It's on: Theresa May announces snap general election for June

10 Downing Street
Wikimedia Commons_Tom Robinson
Francois Badenhorst
Deputy editor
BusinessZone and UK Business Forums
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In a break with her stolid reputation, the Prime Minister opted to throw a surprise party outside 10 Downing Street yesterday. The UK, she announced, will have a general election in June.

But dig a little deeper and you’ll notice the move isn’t as risky as it seems. With a 21% lead over a seemingly adrift Labour Party, the Tories have a formidable political beachhead. This support is equal to the political power enjoyed during Thatcher’s heydey.

Theresa May has a predatory gleam in her eyes for good reason, then: a bumper election win would be the mandate her government requires to seize control of Brexit negotiations, once and for all.

But EU theatrics aside, what’s on offer for the BusinessZone audience? Of course, it hasn’t been that long since the last general election. So it’s not hard to imagine that the business promises made in 2015 still hold water.

So how about a refresher? Which of the main parties have the most to offer the UK's business owners and startups? Well, that's up to you decide!

Conservatives

  • The Conservatives promised to triple the number of businesses backed under the Startup Loans scheme from 25,000 to 75,000. This was with the aim of lending at least £300m in total. They didn't quite hit this 75000 target, making it to 46,400 businesses funded. This is forgivable, though, considering the unnaturally shortened lifespan of this parliament. They did, however, manage to hit the £300m total
  • The Tories pledged to review business rates, to ease the burden on small businesses. This promise has not gone well, for instance, startups in Hackney, which is home to London's Tech City, face average business rates rise of 46%. The Chancellor had announced a £300m fund for local councils to offer discretionary relief for hard-hit cases. But as The Telegraph reports, businesses had to start paying their new, higher rates before knowing whether they qualify for relief
  • Establishing a new Small Business Conciliation service to mediate in disputes, especially over late payment. This was announced as part of the Enterprise Act 2016, but it's yet to materialise.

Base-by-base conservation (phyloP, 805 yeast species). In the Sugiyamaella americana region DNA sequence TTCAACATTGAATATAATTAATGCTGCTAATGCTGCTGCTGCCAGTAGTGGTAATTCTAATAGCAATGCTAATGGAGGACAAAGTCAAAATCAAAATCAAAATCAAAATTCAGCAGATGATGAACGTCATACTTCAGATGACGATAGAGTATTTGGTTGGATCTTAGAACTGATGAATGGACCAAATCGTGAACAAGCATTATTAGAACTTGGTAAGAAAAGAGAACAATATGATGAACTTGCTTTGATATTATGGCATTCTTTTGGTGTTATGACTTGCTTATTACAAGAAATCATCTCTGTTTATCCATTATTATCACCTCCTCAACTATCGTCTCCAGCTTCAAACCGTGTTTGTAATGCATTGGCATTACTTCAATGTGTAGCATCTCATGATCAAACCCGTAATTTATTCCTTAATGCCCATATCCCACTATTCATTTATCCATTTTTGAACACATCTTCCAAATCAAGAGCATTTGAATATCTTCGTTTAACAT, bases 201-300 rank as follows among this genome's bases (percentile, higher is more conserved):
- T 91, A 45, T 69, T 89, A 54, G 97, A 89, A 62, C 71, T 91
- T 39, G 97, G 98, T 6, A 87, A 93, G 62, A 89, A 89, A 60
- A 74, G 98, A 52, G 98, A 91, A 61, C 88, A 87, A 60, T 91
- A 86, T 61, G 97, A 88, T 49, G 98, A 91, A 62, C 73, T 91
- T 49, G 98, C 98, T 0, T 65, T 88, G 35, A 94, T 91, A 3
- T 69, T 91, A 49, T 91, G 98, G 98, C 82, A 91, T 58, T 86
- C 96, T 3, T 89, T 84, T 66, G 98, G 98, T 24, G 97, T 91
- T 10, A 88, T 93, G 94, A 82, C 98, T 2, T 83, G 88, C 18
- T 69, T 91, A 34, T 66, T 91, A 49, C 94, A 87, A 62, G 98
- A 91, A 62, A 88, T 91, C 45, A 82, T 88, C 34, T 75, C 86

• A target to cut red tape by £10bn in the next parliament. Again, this was formally legislated in the Enterprise Act but there hasn't been enough time for it to manifest

The opposition haven't had the chance to fulfill (or break) their promises. But all of the main parties have made some precise guarantees of what small business policy would be under their governance. 

Labour

  • Corbyn recently stated a Labour government would "declare war on late payment". Labour would name and shame large corporates that provide unfavourable payment terms to small businesses. Any company bidding for public sector contracts will be bound to pay its suppliers within 30 days
  • The creation of new regional investment banks to help local businesses access finance
  • In regards to Making Tax Digital, Labour would scrap quarterly reporting for small businesses with a turnover of less than £83,000
  • Labour has promised to put small businesses first in line for tax cuts. The party has also promised, in very non-specific terms, to increase support for scale-ups

Lib Dems

  • The Lib Dems promised to slash red tape. Specific examples include: transferring responsibility for administering the Working Families Tax Credit to the Department of Social Security, saving employers £105m per year; and repealing Section 8 of the Immigration and Asylum Act 1996, which provides that employers are guilty of a strict liability criminal offence if they employ someone who does not have permission to work in the UK
  • Set up a single inspectorate for small businesses to replace existing structures
  • Cut business rates on small businesses by introducing a Business Rates Allowance, similar to personal tax allowances. There would also be further reform of business rates in the medium term
  • Introduce tough legislation to control monopolies and cartels with a presumption against a high concentration of ownership

UKIP

  • Late payments to small business is a particular area of focus for UKIP
  • The party promised to cut business rates by 20% for companies having premises with a total Rateable Value of less than £50,000
  • Support a credit insurance scheme to improve the financial security of small businesses 
  • Make it easier for small and medium-size businesses to tender for public service contracts 
  • Push for 30 minutes free parking in every high street and shopping parade

Greens

  • Make it easier for small businesses to employ people and contribute towards paying the living wage by using receipts from a wealth tax to reduce employers’ National Insurance in the to 8%
  • Improve the competitive position of small firms, maintaining corporation tax for small firms at 20% while raising that for larger firms to 30%
  • Increase access to finance by investing £2bn in a network of community banks, mutually owned and serving the local area or particular groups
  • Encourage greater diversity among entrepreneurs, including young people, women, ex-service people, the previously unemployed, people who are disabled and older people

SNP

  • A scale-up programme for Scottish startups. The party has promised to streamline the advice available to businesses to ensure resources are effectively deployed to support startup and scale-up ventures
  • The SNP plans to expand the Small Business Bonus, thereby increase the number of small businesses that pay no rates
  • Extend payment of the Living Wage

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